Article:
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V&E study selected as a highlight article by ACS Journals. Research published in JAFC by Helene Hopfer, Sue Ebeler, Hildegarde Heymann evaluates chemical and sensory changes in wines during storage.

Hildegarde Heymann, Helene Hopfer and Sue Ebeler

Advice for bag-in-box wine drinkers: Keep it cool

Bag-in-box wines are more likely than their bottled counterparts to develop unpleasant flavors, aromas and colors when stored at warm temperatures, a new study has found. Published in ACS' Journal of Agricultural and Food Chemistry, it emphasizes the importance of storing these popular, economical vintages at cool temperatures.

Helene Hopfer and colleagues explain that compounds in wine react with oxygen in the air to change the way wine looks, tastes and smells. These reactions speed up with increasing temperature. Many winemakers are moving away from the traditional packaging for wine — glass bottles sealed with a natural cork stopper — and trying synthetic corks, screw caps or wine in a plastic bag inside a cardboard box. The scientists wanted to find out how this transition might affect the taste and aroma of wine under different storage conditions.\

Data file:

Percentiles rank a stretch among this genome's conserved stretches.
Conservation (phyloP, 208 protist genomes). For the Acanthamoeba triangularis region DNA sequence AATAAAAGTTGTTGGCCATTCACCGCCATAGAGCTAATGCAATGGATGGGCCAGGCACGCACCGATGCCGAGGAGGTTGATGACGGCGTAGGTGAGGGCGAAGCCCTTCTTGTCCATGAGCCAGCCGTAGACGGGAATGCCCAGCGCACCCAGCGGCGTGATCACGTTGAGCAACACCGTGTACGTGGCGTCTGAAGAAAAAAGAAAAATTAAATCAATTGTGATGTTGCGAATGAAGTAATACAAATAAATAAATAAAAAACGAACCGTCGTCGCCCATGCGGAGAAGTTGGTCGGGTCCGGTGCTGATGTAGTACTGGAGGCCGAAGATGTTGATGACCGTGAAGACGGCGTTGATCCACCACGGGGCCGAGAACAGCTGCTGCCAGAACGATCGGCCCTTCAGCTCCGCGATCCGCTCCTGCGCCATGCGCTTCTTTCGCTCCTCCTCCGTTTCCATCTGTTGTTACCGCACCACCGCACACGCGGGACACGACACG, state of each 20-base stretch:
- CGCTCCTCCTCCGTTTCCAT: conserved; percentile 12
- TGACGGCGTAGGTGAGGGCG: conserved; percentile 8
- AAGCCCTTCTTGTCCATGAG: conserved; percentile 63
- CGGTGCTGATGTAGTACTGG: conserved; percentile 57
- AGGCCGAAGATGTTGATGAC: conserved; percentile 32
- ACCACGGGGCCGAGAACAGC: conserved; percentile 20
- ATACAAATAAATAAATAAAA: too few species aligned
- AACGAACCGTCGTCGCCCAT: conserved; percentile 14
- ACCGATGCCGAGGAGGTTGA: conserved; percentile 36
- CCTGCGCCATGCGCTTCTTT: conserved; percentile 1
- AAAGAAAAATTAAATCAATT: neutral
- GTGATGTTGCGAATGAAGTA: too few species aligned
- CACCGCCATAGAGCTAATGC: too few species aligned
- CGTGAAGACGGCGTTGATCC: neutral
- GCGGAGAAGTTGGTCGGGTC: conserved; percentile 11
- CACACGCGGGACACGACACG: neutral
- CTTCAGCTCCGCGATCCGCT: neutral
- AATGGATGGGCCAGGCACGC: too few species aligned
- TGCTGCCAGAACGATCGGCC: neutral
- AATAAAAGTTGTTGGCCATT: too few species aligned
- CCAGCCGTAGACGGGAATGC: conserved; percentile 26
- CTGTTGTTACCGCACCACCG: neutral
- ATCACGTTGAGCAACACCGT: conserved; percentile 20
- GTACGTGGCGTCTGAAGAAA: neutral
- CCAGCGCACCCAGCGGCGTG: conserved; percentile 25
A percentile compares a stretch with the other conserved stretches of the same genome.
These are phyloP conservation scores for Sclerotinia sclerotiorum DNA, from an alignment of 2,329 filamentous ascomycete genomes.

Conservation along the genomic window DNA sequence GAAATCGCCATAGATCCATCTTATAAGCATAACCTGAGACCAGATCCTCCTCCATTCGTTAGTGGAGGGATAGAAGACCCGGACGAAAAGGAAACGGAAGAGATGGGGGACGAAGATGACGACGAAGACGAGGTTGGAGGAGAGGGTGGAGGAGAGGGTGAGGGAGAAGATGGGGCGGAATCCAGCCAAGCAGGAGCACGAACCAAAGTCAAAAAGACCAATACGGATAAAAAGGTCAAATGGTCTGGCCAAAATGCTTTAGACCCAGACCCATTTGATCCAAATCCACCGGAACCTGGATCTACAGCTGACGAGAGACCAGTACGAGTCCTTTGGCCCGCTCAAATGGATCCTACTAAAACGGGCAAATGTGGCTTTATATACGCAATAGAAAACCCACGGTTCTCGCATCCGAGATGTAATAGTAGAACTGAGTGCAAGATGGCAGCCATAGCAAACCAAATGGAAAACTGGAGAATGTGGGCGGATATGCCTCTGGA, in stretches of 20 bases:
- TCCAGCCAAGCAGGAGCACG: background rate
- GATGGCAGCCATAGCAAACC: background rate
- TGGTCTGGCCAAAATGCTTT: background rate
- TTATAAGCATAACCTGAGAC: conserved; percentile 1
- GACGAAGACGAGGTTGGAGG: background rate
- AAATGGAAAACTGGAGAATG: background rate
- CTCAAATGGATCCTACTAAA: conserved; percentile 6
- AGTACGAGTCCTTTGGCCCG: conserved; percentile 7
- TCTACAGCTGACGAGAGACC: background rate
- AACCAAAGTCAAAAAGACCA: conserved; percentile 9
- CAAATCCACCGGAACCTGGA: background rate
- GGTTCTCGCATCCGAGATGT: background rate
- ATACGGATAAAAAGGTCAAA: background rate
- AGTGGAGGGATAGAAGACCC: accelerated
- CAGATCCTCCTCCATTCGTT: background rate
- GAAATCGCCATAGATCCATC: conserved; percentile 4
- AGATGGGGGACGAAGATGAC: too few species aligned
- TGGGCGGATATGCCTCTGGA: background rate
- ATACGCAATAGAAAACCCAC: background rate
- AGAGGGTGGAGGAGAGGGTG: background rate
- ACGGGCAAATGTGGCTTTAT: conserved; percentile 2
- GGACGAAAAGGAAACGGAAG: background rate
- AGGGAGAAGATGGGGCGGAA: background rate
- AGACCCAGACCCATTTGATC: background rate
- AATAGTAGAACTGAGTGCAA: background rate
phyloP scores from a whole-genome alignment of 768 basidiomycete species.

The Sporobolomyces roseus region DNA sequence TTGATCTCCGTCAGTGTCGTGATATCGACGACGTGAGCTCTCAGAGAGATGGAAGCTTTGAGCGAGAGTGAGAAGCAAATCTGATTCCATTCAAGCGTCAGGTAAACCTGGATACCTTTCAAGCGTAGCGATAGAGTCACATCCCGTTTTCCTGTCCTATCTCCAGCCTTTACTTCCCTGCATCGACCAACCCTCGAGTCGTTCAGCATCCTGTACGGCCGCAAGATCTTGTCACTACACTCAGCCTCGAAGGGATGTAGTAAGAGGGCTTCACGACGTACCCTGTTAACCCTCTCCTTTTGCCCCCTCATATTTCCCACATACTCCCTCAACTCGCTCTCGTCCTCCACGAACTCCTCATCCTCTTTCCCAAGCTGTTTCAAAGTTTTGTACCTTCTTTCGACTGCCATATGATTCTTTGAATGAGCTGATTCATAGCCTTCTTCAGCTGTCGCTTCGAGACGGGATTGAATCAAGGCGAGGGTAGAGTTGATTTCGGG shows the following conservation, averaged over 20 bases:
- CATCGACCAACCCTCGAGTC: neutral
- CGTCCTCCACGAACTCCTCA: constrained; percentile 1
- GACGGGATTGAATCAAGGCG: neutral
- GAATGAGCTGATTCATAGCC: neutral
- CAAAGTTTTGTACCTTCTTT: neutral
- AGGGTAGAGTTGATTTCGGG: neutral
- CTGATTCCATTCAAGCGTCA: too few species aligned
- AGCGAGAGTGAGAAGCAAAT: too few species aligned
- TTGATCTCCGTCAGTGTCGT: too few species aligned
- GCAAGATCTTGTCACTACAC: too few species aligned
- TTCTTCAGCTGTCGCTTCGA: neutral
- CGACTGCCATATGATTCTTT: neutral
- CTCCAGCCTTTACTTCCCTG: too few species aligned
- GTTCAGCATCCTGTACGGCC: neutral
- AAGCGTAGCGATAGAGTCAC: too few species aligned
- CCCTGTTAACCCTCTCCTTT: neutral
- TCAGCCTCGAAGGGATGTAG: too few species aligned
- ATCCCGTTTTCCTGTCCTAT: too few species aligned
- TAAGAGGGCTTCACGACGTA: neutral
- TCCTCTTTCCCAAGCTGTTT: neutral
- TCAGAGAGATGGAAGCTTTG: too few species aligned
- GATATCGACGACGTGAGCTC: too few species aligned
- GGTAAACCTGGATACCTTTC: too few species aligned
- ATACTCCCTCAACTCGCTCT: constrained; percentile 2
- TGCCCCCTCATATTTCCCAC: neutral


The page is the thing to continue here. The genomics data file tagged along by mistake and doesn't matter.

Using chemical analysis and a panel of trained tasters, the authors studied how storage at various temperatures affected unoaked California Chardonnay stored for three months in different wine packaging types: natural and synthetic corks, screw caps and two kinds of bag-in-box containers. Storage temperature had the biggest impact on all of the wines. Bag wine stored at 68 and 104 degrees Fahrenheit aged significantly faster than the bottled counterparts, becoming darker and developing vinegar notes. All the wines they tested aged better when stored at 50 degrees F.

You can read “The Combined Effects of Storage Temperature and Packaging Type on the Sensory and Chemical Properties of Chardonnay” at the Journal of Agricultural and Food Chemistry's website.